Before we even began to speak, I already knew why he could not afford to cut back his hours. Can you see it too? After talking with him a few minutes, he mentioned his beach house.
He literally told me it was impossible for him to cut back on his hours because he needed the money! He was unwilling to live in a less expensive home, get rid of his beach house, sell the Rolex and get a Timex, drive a Toyota, vacation locally or less frequently. He felt all of these things were necessities.
What “necessities” are keeping you broke? Are you house poor? Are your cars driving you right to the poor house? For some reason most Americans think they must spend all of their earned income. If they have debt, they are living beyond their means by spending more than they make, which is why they needed to borrow money.
We all make lifestyle choices. Those choices determine how much of our income is spent before we even earn it. We then feel the need to work hard to earn enough to pay for our chosen lifestyle.
One doctor friend was in a car accident and was injured. She came back to work too early. When I asked why she doesn’t take some more time to recover she told me her ranch was too expensive and she couldn’t afford to be off work. She was so house poor, she couldn’t take the time to recover from an injury.
The U.S. Bureau of Economic Analysis tracks our savings rates as a percentage of disposable income. When COVID lockdowns started and people were not able to go out and blow their money on vacations, eating out and shopping; suddenly the savings rate spiked to an all-time high. The graph below was published by CNBC in an article in May 2020: U.S. savings rate hits record 33% as coronavirus causes Americans to stockpile cash, curb spending.
Since Americans’ savings rate increased by a factor of about 4x in one month, I think there is plenty of room in our budgets to save more money.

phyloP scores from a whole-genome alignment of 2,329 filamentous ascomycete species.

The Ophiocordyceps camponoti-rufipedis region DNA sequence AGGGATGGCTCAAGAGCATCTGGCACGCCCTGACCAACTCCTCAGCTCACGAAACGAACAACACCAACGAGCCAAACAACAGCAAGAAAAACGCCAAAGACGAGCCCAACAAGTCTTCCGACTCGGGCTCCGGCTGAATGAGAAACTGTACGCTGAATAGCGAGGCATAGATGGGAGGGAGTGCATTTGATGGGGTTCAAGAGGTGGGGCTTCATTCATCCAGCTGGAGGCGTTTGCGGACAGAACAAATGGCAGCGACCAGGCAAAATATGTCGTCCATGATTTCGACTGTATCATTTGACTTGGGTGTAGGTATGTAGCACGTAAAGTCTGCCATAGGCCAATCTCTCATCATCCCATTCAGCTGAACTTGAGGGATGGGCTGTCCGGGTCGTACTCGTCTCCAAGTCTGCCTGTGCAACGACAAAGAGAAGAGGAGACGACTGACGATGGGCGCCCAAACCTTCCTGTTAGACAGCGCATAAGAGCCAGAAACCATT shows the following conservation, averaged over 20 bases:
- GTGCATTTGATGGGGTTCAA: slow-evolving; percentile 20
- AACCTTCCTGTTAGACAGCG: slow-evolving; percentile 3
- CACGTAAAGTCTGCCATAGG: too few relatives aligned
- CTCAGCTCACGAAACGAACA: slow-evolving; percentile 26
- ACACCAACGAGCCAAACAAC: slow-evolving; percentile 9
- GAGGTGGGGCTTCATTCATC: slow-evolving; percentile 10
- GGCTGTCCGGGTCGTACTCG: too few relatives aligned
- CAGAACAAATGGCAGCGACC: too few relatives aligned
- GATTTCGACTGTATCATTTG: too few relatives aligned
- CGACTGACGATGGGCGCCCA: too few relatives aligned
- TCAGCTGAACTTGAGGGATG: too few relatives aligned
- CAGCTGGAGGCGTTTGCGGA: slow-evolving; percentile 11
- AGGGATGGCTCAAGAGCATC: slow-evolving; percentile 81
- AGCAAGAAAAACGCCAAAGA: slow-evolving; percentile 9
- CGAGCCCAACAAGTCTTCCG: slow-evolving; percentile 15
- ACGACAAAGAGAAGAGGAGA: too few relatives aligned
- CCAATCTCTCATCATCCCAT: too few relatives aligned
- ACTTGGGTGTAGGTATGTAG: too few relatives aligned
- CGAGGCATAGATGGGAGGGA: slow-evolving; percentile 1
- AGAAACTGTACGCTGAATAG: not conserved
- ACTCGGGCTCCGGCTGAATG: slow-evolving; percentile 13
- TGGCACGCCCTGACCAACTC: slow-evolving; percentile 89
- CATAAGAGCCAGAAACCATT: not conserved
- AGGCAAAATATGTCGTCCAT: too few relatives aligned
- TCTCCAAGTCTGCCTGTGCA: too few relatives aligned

So why don’t we do it?
That is a question I have been asking myself since I became a financial coach. How do I get my clients to save more money for their future?
I remember speaking to one family who had made $800,000 a year for several years, yet had a net worth close to zero. They drove expensive cars, had a nanny, a cook, a house cleaner, a gardener, private schools, and incredible vacations, yet no money had been saved for their future.
Another couple I spoke with was living paycheck to paycheck on a high income and wanted to do better. After listing their income and expenses it seemed like they should be doing well. I asked if there was any debt they forgot to mention. That is when they remembered their $500,000 boat loan. That is what was making their budget so tight, and they were currently shopping for a bigger boat.
The pattern is always the same. We must break this pattern and prioritize saving for the future. That doesn’t mean you need to live like a pauper and attempt to take the prize for the lowest budget possible. It just means to give your future self some of today’s earnings. Someday you will not be able to earn a living and you will need something to live on.
Your savings rate today will determine whether or not you are eating steak or spam in your retirement years. Don’t wait until you are in your 50s, when you begin to think about retirement, to shift money to your future. Start today.
Decide what kind of finances you want your future self to have and start putting money away for your future. You will be very happy you did.
If you are struggling to save for the future, please contact me and let me help you get on track with a financial makeover. Your future self will thank you.